“Thinking of the sheer weight of everything she’s overcome recently, I feel miserable about myself because, in the end, I haven’t overcome a thing despite having a similar experiences. That’s right, I have not overcome one thing. Despite the commotion during Golden Week and the day before the arts festival, I have not matured. I have not changed. That’s why I envied Senjougahara so, and loved her so. I couldn’t bring myself to hate her. I honestly thought that.”
– Tsubasa Hanekawa on Hitagi Senjougahara, Nekomonogatari: Shiro, Episode 2
Where Hanekawa finds herself lacking is not in bust size, nor hips, waist size, or any physical attribute. The scene is not accompanied by the traditional lack of consent and forced sizing up, so to speak. As the two young women explore each other for their own – and obviously the viewing audience’s – arousal, Hanekawa finds herself lacking is in maturity or temperament. Recognizing that Senjougahara cares about her as a friend, Hanekawa acknowledges how difficult it must have been for Senjougahara to trust other people, especially when Hanekawa herself trusts no one.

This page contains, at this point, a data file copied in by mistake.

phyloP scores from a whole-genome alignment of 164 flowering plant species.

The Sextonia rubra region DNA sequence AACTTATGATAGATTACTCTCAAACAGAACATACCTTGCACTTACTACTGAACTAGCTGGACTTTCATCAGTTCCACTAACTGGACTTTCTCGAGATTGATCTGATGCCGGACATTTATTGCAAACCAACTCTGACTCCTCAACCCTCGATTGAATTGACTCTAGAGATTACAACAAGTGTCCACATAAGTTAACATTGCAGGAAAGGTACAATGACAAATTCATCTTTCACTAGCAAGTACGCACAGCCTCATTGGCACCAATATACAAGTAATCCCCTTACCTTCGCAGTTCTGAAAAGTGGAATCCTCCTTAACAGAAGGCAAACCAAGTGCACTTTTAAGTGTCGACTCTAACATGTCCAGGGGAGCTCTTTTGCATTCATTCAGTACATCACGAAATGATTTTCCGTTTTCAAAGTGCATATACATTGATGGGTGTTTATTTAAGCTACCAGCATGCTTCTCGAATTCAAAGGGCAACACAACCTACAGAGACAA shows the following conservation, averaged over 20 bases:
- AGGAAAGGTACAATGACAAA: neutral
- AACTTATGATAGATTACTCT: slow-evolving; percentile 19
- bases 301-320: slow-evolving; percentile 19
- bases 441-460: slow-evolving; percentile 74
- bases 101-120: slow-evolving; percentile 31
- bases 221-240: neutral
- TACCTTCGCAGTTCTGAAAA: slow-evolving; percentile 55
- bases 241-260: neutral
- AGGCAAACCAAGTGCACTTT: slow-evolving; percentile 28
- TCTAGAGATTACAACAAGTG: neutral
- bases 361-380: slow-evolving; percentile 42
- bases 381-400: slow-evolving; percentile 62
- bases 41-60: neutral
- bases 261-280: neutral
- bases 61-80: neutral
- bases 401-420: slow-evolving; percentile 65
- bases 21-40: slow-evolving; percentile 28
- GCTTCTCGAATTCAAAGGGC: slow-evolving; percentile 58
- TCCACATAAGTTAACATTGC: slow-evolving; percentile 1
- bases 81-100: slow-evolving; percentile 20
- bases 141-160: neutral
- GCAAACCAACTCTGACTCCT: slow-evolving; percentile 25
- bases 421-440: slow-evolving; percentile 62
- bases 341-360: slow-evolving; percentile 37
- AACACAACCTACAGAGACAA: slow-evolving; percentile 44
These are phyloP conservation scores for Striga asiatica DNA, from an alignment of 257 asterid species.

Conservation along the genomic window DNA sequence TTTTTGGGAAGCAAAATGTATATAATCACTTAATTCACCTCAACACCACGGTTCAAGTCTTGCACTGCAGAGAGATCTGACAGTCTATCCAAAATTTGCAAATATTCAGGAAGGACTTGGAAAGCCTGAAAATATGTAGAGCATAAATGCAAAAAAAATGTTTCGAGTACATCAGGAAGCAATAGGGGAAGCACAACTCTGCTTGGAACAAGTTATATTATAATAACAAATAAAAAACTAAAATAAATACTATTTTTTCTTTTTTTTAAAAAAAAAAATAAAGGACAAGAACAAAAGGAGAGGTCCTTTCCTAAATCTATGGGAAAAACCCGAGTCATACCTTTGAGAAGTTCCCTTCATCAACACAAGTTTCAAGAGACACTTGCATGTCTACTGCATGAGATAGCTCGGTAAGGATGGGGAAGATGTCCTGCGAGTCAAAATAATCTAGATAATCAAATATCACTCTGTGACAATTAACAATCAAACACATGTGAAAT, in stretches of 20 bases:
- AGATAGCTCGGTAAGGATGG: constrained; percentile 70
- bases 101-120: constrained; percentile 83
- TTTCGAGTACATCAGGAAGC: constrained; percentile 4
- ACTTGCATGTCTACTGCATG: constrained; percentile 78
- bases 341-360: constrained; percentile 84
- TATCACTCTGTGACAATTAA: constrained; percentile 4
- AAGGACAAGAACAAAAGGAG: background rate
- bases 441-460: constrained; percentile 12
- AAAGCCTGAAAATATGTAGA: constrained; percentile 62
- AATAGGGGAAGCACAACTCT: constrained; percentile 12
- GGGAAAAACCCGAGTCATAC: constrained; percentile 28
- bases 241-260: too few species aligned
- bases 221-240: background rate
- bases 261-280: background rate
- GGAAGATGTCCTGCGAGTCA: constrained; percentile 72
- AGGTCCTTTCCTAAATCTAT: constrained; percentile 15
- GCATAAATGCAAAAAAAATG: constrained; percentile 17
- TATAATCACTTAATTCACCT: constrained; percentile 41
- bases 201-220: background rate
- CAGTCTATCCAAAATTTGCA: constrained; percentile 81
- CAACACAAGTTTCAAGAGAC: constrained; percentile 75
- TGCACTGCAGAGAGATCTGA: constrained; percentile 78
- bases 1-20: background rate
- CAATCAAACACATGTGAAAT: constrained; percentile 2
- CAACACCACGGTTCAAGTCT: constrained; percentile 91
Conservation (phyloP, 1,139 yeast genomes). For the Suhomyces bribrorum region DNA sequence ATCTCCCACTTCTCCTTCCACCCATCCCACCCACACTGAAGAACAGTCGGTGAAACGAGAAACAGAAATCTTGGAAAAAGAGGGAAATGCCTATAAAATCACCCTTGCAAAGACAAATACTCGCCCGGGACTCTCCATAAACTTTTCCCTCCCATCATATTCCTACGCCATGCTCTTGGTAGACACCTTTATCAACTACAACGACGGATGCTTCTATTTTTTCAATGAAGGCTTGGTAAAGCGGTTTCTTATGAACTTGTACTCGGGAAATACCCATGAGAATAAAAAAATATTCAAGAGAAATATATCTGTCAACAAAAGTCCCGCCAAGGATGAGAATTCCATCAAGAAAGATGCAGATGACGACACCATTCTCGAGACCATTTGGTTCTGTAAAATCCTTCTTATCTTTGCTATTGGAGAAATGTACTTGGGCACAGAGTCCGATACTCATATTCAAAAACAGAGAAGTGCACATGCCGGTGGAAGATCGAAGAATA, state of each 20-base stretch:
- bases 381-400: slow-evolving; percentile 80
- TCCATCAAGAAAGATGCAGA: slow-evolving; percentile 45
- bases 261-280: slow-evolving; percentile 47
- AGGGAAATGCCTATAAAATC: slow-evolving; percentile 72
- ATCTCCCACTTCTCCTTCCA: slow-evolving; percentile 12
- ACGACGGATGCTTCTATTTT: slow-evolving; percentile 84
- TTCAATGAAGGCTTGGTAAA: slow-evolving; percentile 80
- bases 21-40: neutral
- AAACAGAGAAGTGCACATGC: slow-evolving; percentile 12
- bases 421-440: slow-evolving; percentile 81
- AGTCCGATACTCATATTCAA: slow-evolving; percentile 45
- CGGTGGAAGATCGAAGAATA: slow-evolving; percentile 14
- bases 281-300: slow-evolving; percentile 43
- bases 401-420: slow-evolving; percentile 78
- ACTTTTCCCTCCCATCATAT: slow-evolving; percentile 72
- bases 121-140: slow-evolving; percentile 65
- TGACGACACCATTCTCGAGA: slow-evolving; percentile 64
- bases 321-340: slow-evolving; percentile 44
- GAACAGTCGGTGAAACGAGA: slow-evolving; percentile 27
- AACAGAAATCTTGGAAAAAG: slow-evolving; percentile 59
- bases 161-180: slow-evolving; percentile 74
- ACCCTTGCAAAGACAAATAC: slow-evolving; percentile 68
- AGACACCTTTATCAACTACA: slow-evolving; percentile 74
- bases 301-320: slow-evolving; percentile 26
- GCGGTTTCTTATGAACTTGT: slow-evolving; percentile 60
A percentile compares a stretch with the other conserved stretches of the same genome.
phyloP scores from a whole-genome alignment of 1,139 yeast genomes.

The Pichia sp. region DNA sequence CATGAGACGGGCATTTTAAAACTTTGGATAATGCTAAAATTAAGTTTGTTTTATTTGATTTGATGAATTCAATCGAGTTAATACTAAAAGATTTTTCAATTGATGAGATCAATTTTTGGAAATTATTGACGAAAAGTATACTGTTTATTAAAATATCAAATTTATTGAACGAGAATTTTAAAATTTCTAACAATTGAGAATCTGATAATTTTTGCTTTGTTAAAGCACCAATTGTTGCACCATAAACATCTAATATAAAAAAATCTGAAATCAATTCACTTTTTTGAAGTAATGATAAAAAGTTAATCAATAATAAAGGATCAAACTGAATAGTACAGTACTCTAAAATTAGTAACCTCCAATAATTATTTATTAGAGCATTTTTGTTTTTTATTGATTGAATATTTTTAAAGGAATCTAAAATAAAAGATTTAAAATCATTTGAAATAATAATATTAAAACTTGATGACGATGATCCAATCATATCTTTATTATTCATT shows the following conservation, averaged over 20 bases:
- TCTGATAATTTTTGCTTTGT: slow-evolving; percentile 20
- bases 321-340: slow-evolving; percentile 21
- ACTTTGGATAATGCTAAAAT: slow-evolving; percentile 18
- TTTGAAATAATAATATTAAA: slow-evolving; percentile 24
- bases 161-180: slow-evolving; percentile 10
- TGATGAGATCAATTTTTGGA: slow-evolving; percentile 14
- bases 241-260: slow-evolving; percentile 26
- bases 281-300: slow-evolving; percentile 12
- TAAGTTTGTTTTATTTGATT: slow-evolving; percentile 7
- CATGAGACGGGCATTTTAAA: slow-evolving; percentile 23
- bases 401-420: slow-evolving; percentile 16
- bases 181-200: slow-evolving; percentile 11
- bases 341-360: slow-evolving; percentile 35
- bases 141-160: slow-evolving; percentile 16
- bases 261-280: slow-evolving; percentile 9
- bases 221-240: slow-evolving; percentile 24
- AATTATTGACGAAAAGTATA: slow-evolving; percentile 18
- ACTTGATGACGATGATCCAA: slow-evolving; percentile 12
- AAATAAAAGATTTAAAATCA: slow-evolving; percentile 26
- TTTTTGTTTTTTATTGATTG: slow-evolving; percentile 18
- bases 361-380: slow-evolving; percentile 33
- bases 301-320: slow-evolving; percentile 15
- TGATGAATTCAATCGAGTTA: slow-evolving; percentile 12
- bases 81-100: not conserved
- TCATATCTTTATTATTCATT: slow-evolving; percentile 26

As a private place, Senjougahara’s shower sets a far more homey scene than the average bath or hot springs. It calls to mind her first shower within the scope of the viewing audience in Bakemonogatari‘s second episode. Then, Araragi is forced to wait for her. In Nekomonogatari: Shiro, Hanekawa is expressly invited to join Senjougahara in an intimate setting, another reflection of how far she has come since the days of Hitagi Crab. Conversely, Hanekawa has barely advanced emotionally, eschewing her internal stress, bitterness, and jealousy into two oddities: the cat and the tiger.
At the start of Nekomonogatari: Shiro, Hanekawa can’t be true friends with Senjougahara, regardless of how often the latter reaches out. It would be a false friendship built on their mutual love of Araragi – which naturally pits them against one another anyway – and proximity. When Senjougahara extends her hand to Black Hanekawa, accepting the consequences of the cat’s energy drain, she additionally acts as a catalyst for Hanekawa to acknowledge and understand herself.